What do I actually mean by raising your labor rates and getting fewer declines?
So if you go into a service department and you have a lot of declines and I asked the service advisors,
“Why are customers declining a hundred percent of the time? What is the answer?”
Because of the price and how it’s too expensive.
So the service advisors say that.
But now if I go and call 10 customers that declined work, what are the customers going to say?
Mia answered by saying,
“Nobody told me that.”
Which is true because if we don’t let the customers know what kind of service we need to perform for them, they will never know whether to accept or decline.
So how do we increase our labor rates?
The idea is raise your labor rate, get your effective labor rate up to where you can afford to have enough advisors that have enough time to call the customers, stop having your advisors write 25 a day, slow it down. Actually, you know, have, uh, an effective labor rate that isn’t from 1984, you know, and run a healthy business that we’re actually calling customers and we’re calling them.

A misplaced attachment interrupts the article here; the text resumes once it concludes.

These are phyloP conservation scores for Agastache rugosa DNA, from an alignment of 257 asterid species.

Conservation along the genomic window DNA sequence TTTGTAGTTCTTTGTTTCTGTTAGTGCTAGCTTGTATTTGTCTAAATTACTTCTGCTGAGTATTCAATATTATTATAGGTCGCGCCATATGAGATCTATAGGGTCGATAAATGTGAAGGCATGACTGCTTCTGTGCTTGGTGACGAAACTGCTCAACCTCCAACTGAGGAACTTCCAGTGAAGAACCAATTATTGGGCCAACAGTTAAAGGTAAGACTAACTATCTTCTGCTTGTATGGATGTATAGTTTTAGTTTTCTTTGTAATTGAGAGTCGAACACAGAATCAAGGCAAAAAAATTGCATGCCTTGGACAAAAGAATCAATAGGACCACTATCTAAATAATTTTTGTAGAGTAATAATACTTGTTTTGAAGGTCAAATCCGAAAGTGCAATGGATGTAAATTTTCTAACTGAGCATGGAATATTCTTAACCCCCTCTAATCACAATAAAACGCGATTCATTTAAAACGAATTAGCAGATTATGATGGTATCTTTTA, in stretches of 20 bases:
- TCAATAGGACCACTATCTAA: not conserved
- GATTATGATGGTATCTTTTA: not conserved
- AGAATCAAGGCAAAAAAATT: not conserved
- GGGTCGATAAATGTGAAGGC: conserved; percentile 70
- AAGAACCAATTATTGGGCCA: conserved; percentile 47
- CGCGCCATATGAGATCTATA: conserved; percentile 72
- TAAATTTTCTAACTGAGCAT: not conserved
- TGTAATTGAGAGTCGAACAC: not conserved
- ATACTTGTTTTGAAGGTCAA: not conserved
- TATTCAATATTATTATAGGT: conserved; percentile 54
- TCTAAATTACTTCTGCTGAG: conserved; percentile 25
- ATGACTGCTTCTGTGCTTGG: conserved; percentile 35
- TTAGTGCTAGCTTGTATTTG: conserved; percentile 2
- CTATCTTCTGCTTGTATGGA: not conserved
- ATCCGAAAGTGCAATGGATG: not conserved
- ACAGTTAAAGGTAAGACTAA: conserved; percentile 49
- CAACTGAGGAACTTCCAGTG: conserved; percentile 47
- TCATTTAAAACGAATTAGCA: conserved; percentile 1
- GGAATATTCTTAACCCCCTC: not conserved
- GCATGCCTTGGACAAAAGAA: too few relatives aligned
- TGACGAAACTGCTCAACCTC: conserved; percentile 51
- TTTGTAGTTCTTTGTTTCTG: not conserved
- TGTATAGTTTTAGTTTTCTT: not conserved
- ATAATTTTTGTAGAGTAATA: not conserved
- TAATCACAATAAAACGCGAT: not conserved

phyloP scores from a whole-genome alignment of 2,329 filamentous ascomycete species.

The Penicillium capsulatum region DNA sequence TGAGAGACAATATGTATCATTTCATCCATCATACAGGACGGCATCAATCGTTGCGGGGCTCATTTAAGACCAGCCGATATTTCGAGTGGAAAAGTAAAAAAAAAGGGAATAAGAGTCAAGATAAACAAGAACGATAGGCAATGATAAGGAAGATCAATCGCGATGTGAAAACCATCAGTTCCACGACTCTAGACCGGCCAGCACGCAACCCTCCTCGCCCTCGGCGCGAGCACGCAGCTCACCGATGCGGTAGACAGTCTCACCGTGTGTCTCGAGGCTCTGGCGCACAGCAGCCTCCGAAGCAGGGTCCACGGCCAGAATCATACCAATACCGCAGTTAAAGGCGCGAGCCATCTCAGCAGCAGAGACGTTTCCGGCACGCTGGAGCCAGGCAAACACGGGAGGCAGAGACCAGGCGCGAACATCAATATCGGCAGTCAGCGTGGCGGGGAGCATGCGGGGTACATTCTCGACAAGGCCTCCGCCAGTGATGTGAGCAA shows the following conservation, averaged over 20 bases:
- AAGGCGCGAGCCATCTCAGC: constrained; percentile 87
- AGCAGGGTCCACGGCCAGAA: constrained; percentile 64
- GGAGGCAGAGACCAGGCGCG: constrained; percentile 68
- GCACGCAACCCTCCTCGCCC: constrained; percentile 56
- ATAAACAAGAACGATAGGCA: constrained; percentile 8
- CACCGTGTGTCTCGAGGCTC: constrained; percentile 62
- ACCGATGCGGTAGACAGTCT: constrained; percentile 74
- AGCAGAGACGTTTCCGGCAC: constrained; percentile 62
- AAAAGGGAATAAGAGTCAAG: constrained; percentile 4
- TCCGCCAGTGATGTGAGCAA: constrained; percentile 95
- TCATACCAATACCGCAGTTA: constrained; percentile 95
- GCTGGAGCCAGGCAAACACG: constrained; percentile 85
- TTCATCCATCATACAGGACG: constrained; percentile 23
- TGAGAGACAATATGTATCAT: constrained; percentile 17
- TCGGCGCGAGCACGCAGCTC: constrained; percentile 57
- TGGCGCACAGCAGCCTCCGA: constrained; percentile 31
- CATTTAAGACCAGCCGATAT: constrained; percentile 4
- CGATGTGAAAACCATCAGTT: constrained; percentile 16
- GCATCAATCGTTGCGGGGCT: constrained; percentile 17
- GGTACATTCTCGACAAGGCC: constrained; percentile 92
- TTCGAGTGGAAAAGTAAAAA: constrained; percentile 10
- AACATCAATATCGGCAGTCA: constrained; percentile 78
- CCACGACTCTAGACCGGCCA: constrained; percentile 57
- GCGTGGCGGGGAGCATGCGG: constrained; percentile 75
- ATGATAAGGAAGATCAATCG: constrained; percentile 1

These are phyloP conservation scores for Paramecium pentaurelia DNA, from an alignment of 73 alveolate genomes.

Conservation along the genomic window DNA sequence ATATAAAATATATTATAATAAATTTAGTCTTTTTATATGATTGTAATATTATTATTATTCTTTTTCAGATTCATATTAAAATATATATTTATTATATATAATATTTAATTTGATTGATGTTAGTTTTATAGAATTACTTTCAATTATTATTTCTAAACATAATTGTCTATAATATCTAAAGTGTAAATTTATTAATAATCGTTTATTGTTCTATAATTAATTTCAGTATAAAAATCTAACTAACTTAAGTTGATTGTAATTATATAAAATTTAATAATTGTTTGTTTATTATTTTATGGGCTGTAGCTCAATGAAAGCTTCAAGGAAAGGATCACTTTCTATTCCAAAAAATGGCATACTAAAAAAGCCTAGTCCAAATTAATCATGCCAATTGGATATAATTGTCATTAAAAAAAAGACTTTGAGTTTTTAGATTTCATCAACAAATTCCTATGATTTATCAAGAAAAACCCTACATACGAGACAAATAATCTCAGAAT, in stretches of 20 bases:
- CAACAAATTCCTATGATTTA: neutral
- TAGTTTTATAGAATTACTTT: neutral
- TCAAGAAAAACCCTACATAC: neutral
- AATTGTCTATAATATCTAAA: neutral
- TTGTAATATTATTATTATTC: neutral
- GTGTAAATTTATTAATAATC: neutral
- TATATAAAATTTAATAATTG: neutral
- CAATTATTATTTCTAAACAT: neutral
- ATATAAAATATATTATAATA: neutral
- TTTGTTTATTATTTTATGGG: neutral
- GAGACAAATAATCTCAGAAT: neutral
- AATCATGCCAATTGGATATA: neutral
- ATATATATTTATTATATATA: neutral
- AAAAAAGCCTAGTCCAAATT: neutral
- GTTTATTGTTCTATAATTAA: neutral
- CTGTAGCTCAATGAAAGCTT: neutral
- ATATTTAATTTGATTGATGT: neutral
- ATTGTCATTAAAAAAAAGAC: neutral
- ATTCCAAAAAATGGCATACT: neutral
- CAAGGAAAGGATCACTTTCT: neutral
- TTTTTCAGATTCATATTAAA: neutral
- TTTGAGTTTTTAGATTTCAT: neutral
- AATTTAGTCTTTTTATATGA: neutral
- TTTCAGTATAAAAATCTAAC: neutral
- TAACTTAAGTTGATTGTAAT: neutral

We have the best chance of getting the worker w you know, doing the job when we call them early in the day, telling them at three o’clock or four o’clock they’re on their way to pick it up, or it’s not effective. And so that’s the thing that raises your labor rate and gets less declines. It’s about getting the system dialed in to where we’re communicating with the customers and then building trust.
That’s, you know, the other equation here is that they have to trust them like us, but in a lot of situations, we get the drive fixed. We get the trust thing fixed. We’re petting the dog and it’s the tax in the back end in that communication, which most of it falls on the service advisors.
But the technicians are only going to recommend things and run it up to the service advisor. If they believe they’re going to call and sell it too. It’s a trust system between the technicians and the service advisors.